There has been no shortage of promises about blockchain (or distributed ledger technology), but actual returns to date have been uncertain. A recent survey of 550 executives, along with analysis of 79 blockchain projects from the World Economic Forum (WEF) and Accenture Research, finds blockchain has yet to deliver on an enterprise scale. Executives expected a 24% return on investment on early blockchain projects, but only saw a 10% return, the analysis shows.
Blockchain proponents need to pinpoint key areas of the business where progress can be measured and documented. The survey's authors, Sheila Warren of WEF and David Treat of Accenture, have a few suggestions as to where they can start, and cite examples of key metrics that may fit:
Auditability: mistakes eliminated. Blockchain offers a shared ledger of transactions with full traceability of any assets and associated activity, enabling organizations to "raise levels of confidence in the data they are producing without having to manually validate the data."
Compliance: risk mitigated. "Compliance brings with it a great deal of risk and damage if mismanaged. Knowing that blockchain can't be tampered with can provide increased confidence in the data."
Data management: improved product forecasting. "Blockchain can improve the management of data in data provenance and accuracy through knowing more about digital assets and accompanying data."
Data security: data breaches prevented. "Blockchain technology makes use of military-level cryptography."
Ownership: improved customer experience. "Blockchain technology can enable true digital ownership of both real-world goods and digital assets by creating improved intellectual property and personalized data profiles, without the need to check the history or current state of the item."
Payments: eliminated overpaying of invoices. "Blockchain technology can draw on the single shared data source to ensure payments are accurate and remove the need to manually audit and track down payments."
Process automation: resources reallocated. "Organizations can use blockchain to look for improvements in efficiency, cost savings and increased worker productivity and retention by shifting the focus of the workforce to one of jobs with higher engagement and satisfaction."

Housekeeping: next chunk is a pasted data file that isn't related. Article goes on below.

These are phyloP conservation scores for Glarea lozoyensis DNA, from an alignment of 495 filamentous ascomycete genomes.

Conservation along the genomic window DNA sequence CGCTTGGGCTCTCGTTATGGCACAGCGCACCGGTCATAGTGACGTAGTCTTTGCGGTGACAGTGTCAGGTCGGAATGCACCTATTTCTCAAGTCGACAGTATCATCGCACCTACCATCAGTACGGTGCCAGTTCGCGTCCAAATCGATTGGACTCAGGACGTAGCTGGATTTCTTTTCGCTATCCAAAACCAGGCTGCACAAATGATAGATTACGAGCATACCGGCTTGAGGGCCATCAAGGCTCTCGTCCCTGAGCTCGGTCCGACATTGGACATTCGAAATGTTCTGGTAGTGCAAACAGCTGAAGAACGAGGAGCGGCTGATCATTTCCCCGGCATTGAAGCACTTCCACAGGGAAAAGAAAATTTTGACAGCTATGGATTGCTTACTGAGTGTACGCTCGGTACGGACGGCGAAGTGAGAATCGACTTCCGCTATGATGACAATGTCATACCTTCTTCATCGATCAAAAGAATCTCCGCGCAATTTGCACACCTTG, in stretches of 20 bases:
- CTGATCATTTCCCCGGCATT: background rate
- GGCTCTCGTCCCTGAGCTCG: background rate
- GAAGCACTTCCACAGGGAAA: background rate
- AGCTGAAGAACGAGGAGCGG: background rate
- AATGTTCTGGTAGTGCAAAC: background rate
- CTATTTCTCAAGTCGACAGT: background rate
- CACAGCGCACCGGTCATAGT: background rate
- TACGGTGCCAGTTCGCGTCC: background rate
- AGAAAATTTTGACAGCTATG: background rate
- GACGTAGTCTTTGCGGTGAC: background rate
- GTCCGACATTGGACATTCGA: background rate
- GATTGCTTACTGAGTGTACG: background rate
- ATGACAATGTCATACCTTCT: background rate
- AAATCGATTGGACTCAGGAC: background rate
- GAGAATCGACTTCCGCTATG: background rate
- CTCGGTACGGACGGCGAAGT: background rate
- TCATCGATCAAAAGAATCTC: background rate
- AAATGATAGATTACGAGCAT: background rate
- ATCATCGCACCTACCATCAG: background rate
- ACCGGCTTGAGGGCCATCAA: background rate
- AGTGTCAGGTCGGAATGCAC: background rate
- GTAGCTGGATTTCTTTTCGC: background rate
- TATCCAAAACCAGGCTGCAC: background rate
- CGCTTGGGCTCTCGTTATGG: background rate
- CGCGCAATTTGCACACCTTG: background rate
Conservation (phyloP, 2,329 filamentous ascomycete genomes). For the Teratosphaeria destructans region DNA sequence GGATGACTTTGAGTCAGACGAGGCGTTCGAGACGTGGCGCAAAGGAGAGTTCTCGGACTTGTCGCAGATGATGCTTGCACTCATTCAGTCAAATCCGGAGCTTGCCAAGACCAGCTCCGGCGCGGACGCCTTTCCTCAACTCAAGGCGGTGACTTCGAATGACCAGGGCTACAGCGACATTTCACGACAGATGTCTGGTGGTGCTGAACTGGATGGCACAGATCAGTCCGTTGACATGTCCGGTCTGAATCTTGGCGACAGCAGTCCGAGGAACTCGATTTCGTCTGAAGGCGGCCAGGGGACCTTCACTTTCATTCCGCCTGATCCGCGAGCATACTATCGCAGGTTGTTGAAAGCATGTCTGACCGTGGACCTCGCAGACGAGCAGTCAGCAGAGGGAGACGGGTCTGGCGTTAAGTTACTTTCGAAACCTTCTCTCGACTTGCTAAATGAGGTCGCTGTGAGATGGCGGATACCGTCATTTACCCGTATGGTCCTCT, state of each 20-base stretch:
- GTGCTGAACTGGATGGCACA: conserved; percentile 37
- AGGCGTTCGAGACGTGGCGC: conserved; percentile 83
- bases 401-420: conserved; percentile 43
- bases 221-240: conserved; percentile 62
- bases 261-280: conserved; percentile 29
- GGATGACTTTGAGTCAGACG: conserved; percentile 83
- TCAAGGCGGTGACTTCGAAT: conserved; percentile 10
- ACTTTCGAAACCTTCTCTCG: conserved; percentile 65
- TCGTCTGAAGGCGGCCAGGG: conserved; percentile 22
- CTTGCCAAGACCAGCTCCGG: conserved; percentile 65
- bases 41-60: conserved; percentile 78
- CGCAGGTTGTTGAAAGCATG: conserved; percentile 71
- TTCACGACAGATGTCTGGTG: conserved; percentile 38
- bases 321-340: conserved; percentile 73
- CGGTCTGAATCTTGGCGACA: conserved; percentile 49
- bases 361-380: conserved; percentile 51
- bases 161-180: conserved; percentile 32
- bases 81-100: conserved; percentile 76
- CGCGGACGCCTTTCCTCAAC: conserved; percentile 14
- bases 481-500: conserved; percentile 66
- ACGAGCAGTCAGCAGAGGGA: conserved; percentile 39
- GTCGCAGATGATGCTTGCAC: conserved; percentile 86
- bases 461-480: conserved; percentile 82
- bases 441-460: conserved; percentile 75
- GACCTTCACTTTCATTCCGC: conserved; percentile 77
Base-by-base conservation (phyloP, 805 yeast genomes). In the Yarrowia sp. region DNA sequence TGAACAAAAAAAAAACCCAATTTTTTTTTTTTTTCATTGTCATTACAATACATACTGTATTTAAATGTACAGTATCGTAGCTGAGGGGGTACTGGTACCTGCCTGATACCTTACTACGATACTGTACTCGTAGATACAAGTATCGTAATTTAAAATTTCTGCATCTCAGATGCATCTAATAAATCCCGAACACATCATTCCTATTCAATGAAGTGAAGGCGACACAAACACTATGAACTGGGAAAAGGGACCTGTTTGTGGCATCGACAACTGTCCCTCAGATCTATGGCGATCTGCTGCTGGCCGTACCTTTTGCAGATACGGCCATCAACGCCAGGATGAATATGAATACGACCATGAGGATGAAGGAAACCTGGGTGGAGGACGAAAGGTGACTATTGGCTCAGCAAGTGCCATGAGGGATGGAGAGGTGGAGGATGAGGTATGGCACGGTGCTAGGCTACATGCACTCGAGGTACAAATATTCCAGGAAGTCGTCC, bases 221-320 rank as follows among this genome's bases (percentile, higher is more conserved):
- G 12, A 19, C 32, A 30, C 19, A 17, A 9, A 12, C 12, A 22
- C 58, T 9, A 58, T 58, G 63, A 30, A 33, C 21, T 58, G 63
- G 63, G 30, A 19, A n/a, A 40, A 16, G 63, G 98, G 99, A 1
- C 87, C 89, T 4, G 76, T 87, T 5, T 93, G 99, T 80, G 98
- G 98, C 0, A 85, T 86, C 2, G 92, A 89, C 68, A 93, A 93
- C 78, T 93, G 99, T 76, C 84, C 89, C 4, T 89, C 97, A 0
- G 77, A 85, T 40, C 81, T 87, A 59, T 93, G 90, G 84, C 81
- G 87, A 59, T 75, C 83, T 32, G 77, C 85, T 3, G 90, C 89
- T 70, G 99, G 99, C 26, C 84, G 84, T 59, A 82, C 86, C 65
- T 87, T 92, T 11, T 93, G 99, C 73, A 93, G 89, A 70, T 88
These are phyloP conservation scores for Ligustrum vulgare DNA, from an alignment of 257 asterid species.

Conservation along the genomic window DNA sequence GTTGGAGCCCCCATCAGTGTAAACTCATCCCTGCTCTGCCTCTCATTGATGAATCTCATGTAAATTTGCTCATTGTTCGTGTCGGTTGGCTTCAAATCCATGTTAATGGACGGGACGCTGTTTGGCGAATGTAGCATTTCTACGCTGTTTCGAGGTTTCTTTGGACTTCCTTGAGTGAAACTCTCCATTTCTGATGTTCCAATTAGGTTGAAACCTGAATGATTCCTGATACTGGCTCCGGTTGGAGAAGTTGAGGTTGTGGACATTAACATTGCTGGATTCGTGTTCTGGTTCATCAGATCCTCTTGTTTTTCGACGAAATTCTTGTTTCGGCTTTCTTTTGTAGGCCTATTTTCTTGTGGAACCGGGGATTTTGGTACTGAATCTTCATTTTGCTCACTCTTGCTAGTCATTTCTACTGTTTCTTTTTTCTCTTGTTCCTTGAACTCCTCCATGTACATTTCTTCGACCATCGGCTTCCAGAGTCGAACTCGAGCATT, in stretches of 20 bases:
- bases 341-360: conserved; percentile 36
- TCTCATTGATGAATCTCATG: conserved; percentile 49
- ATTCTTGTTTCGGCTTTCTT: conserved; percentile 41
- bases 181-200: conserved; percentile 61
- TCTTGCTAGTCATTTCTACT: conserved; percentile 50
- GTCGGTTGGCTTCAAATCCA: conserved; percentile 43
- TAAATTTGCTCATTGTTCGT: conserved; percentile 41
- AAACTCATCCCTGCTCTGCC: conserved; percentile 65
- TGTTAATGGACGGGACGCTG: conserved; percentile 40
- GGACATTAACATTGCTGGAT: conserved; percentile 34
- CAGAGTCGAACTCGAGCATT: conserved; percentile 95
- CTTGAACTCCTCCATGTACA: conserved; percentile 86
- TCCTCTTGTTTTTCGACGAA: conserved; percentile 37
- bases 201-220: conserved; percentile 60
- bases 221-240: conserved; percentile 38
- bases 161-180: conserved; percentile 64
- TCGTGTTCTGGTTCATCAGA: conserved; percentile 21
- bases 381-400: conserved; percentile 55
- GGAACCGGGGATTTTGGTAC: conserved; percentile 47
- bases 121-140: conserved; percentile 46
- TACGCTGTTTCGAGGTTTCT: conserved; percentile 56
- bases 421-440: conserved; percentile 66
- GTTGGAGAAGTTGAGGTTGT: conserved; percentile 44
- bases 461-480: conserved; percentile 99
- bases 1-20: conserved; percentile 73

Reconciliation: eliminated duplicate payments. "Blockchain technology can significantly cut down the overall costs in solving reconciliation while reducing errors and the accumulation of unreconciled items."
Standardization: improved speed to market. In a blockchain network, multiple organizations "work together in a blockchain system, they must agree on common terms, business logic and business flow as they share access to the same data and apply the same smart contract-enabled business logic."
Track and trace: resource time saved. "Distributed ledger technology allows trading organizations to view each step of the supply-chain process. Each party can verify the current state and trail of the products without depending upon direct communication with others in the network."
Data sharing: enhanced value from data models. "With blockchain, however, trading partners can share real-time data, but also the history of that data and any modifications to it."
Resiliency: decreased downtime. "Existing in a distributed form, blockchain creates a highly resilient network with multiple shared copies of the data, which mitigates the risk of an isolated attack or incident."
Transparency: improved incident response rate. "Blockchain technologies' distributed ledger allows all designated parties to view the data in real time. With unlimited transparency, organizations can identify opportunities, improve decision-making and track and trace the outcome of those decisions."
Trust: mitigated business risk. "Trust is being challenged in the digital world, with organizations unable to verify basic essentials. Blockchain helps enable and even automate trust through cryptographically securing information and providing transparency to the state and trail of data."
Authentication: prevention of attacks by bad actors. "A core function of blockchain technology is its public and private key cryptography, which can serve as a basis for authenticating one user across multiple networks, resulting in increased confidence in the overall network and participants."
Identity management: improved retention rate. "It no longer makes sense to rely upon physical documents as the only means of establishing the identity of a user or object. Blockchain technology enables enhanced characteristics in how digital identity is both managed and used, while moving beyond the limitations of being operated by one institution."
Marketplace creation: new markets created. "Blockchain technology improves confidence in products and services in the marketplace, while also using a shared ledger, smart contracts and digital assets to facilitate real time peer-to-peer transactions."
New and enhanced products and services: new product revenue. "New digital assets can exist beyond the umbrella of one organization, company or government."
New and expanded partnerships: new distribution channels. "Many of these partnerships can have automated components as well, through exploiting digital assets and smart contracts."